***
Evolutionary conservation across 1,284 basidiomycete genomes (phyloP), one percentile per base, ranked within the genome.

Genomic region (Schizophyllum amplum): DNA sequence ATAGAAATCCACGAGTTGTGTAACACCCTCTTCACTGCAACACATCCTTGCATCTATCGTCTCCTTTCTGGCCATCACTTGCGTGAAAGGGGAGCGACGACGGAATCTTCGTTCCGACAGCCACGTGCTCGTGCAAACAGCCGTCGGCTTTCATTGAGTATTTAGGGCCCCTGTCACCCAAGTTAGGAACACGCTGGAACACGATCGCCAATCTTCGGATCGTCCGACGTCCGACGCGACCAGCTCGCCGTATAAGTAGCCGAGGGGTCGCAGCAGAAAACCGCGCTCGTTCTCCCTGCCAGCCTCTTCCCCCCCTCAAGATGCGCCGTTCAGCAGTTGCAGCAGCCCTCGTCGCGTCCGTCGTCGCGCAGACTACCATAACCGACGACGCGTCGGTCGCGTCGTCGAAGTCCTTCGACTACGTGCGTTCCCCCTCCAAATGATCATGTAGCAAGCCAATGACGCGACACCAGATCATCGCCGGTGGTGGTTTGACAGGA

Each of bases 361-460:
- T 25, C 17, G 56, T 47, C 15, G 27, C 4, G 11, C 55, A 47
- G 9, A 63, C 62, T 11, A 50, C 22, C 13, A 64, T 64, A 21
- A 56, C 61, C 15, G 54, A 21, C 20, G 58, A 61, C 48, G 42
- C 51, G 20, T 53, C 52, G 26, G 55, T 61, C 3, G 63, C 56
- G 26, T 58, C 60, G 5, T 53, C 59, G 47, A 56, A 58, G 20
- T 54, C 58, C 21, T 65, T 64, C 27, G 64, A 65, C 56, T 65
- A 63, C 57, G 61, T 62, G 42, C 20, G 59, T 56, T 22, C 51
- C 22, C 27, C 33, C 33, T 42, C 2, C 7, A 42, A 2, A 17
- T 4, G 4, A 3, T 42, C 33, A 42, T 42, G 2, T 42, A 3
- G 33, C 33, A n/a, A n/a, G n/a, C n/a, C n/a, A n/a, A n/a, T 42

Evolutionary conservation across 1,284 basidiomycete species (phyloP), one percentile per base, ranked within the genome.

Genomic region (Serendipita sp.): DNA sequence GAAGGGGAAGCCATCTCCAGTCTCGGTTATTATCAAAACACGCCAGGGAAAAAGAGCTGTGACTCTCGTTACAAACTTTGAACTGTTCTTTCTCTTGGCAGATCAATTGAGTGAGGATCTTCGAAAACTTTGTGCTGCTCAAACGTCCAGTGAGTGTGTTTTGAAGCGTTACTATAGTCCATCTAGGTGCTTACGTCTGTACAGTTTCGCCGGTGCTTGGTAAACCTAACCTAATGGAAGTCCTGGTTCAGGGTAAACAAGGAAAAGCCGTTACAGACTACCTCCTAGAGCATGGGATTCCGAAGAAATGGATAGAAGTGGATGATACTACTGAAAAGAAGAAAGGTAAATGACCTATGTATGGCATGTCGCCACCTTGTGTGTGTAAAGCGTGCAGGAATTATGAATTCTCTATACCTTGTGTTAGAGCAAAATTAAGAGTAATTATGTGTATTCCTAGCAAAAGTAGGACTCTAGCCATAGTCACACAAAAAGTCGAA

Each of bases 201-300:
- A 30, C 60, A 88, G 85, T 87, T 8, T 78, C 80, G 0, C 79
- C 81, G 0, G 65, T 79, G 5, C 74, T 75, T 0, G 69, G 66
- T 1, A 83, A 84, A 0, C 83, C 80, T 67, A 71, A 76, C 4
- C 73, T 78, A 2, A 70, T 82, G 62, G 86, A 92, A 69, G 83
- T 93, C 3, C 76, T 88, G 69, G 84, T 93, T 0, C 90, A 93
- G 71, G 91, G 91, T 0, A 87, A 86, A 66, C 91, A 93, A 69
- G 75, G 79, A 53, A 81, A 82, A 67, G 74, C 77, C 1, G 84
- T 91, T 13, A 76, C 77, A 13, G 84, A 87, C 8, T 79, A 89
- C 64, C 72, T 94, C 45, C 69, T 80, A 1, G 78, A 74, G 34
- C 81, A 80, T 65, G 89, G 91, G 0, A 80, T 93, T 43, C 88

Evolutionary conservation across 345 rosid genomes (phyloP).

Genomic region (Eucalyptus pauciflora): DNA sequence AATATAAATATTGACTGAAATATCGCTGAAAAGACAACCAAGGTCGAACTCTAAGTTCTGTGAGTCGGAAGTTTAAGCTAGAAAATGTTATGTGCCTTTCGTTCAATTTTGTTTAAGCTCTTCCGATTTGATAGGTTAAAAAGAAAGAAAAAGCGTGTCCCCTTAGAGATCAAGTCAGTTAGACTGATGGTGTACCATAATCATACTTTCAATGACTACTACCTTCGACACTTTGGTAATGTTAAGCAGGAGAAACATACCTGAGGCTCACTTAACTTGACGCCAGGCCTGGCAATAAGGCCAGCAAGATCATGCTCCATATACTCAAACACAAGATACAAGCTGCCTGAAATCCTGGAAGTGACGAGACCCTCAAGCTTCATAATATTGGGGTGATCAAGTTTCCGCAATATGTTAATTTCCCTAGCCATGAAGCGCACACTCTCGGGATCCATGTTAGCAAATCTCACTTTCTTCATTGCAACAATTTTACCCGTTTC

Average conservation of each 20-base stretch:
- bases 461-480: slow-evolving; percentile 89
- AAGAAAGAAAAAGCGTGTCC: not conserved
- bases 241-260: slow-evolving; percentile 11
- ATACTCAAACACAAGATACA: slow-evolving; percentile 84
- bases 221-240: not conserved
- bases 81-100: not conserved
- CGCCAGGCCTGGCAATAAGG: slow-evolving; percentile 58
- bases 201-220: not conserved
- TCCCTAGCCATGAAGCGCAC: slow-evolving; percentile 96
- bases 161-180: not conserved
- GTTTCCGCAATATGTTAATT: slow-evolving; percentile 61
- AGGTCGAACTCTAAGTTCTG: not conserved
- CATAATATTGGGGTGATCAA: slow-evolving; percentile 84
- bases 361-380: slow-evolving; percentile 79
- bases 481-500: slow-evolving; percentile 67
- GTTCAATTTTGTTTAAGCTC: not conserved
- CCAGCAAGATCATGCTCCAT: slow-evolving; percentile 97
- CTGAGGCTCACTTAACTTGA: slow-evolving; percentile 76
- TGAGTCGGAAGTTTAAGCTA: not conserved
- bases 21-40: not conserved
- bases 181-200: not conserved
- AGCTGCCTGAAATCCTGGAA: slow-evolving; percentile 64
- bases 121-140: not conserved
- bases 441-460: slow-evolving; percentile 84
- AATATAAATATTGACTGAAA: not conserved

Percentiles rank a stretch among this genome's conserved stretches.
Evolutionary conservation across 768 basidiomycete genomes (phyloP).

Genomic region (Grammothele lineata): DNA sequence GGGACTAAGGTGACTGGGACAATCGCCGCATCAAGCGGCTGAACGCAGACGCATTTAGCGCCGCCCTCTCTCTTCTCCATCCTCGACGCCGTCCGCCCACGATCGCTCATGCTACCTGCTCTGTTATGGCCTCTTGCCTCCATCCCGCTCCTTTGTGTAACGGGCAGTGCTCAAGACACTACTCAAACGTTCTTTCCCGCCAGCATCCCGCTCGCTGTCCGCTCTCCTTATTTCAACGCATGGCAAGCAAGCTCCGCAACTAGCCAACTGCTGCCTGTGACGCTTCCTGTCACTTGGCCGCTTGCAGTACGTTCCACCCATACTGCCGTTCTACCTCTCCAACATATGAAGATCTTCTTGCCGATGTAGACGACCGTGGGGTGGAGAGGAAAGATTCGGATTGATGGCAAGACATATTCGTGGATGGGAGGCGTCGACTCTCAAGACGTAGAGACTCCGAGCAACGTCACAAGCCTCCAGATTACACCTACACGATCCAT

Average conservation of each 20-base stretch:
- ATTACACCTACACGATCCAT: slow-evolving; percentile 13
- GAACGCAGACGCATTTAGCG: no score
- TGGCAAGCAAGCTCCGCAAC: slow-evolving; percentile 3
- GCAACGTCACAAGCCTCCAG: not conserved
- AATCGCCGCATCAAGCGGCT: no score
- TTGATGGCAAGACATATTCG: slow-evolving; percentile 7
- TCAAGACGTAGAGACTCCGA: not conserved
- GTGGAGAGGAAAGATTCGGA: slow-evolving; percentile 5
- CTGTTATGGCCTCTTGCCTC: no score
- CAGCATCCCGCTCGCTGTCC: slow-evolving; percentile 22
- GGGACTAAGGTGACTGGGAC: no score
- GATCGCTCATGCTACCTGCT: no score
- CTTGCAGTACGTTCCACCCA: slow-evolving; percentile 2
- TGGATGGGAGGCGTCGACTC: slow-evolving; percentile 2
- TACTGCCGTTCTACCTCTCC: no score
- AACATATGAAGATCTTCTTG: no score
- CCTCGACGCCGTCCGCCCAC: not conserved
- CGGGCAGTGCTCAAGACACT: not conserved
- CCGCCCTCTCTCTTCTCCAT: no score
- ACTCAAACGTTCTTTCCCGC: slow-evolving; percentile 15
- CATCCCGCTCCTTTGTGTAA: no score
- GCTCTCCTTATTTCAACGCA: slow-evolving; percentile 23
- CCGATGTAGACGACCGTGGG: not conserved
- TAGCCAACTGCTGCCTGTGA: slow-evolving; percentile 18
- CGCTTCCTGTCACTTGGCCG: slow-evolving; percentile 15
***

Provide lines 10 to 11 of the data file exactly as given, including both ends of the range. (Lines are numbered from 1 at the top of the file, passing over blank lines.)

- A 63, C 57, G 61, T 62, G 42, C 20, G 59, T 56, T 22, C 51
- C 22, C 27, C 33, C 33, T 42, C 2, C 7, A 42, A 2, A 17